The purpose of a risk assessment is to highlight any potential dangers or risk in a activity or environment and to put safe measures in place to reduce risk to an acceptable level.For example, if there is to be a craft activity making necklaces in a classroom – a teacher would conduct a risk assessment; perhaps looking at risks such as the use of scissors, choking hazards on craft materials (such as beads) – and putting measures in place to reduce risk, such as going through safety reminders with pupils (such as “don’t run with scissors”) and ensuring there is appropriate levels of supervision.Advocacy for the child (i.e making sure that children’s views and opinions are listened to, taken on board and represented fairly)The document “The National Standards for the Provision of Children’s Advocacy” (2002), is the set of national standards the government has set out regarding practices of Advocacy for children. The idea of advocacy is best summed up in the words of Margaret Hodge, Minister for Children who said “Listening to children and young people lies at the very heart of the Government’s reform programme to improve outcomes for every child. This is especially important for those times when children have a problem, concern or want to make a complaint.
Advocacy helps to safeguard children and young people, and protect them from harm and neglect. ” To this end there are charities in place to support children in exercising their rights to be heard, and for their views to be listened to – especially when they have concerns, problems or need to make a complaint. One such charity is the NYAS (the national youth advocacy service).This affects day-to-day work as practitioners such as teachers, need to be aware of how to access the service of such charities, so that if a child needs to access such services, they are able to and how a child can request an advocate (i.e. someone to represent them and their views).Supporting individuals (especially children and young people) who air concerns relating to areas such as safeguarding or welfare.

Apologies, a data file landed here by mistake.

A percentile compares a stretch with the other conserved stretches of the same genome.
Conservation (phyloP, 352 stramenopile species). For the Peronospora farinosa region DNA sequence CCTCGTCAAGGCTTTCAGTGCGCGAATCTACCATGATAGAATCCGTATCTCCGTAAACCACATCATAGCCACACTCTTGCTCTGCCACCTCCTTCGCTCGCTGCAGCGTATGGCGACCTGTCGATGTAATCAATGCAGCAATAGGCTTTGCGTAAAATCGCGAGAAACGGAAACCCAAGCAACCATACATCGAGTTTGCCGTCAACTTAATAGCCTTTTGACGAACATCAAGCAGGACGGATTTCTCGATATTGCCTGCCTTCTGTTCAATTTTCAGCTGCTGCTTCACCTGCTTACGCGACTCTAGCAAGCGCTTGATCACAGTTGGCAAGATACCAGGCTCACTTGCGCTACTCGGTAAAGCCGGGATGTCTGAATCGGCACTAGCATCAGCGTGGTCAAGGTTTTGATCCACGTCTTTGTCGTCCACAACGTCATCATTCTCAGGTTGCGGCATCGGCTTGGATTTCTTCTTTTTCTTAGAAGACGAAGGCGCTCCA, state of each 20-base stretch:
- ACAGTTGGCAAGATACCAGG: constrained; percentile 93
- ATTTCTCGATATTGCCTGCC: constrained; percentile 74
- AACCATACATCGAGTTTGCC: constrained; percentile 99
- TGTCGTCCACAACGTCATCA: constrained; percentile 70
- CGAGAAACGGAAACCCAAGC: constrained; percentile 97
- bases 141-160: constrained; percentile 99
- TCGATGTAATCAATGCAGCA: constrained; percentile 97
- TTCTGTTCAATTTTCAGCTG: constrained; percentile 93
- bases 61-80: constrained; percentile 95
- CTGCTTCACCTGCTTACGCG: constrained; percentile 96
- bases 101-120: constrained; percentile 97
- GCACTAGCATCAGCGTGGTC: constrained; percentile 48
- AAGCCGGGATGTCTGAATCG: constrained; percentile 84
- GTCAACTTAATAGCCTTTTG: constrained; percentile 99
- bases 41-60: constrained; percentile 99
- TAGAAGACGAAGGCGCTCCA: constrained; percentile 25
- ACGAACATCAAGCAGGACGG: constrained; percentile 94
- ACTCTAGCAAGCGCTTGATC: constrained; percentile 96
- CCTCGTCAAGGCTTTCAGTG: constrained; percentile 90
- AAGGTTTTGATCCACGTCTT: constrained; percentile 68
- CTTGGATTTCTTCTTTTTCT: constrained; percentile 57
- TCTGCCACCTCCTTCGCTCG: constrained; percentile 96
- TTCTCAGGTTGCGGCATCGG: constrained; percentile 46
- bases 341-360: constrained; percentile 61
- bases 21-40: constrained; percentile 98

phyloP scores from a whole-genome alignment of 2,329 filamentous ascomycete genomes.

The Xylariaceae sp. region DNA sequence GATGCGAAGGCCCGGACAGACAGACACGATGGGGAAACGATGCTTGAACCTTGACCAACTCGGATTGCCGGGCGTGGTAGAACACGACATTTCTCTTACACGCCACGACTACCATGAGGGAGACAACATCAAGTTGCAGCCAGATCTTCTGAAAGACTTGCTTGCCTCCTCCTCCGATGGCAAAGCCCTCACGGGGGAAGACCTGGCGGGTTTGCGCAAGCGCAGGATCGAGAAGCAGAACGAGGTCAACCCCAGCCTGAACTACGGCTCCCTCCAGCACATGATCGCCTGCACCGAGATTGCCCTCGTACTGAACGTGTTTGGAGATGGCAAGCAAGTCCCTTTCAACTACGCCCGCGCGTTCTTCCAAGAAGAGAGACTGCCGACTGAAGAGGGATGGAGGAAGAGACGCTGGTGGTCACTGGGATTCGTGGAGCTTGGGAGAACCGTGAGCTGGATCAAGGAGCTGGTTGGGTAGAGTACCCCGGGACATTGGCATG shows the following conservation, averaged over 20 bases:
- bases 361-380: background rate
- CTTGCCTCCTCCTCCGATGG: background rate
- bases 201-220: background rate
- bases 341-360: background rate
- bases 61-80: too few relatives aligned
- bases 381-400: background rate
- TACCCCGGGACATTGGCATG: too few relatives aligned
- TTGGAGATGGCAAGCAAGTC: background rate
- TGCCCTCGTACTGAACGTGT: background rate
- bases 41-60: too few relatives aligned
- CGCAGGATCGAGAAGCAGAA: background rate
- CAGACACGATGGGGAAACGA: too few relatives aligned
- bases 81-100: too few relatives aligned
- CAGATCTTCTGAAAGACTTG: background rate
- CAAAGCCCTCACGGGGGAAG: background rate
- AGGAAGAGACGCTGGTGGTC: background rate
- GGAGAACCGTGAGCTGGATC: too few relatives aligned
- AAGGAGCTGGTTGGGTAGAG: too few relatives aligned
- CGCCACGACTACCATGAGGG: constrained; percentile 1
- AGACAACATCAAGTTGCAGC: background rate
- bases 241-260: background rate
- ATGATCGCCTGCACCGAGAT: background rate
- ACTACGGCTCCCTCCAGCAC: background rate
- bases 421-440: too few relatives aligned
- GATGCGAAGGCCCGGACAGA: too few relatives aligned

Schools will have specific policies relating to what to do if a child voices concerns, based upon a myriad of national frameworks, guidance, acts etc. such as ECM, childrens act, UN Convention on The Rights of the Child (technically international but many parts of the government have taken this on board). This would affect day-to-day practice as staff such as teachers, would have follow safeguarding policies and procedures and in the case of a child voicing concern which would include the following points that individual should follow in this scenario:Listen and take their concerns seriouslyReassure the childNot make promises regarding what will happenNot say that confidentiality will be kept (as it may need to breached in cases of abuse etc.)Record information following data proceduresNot ask questions or come to own conclusions (just record and report as par procedure)Seek support and guidance from the relevant person/s (such as the school’s designated safeguarding person – previous known as the child protection officer)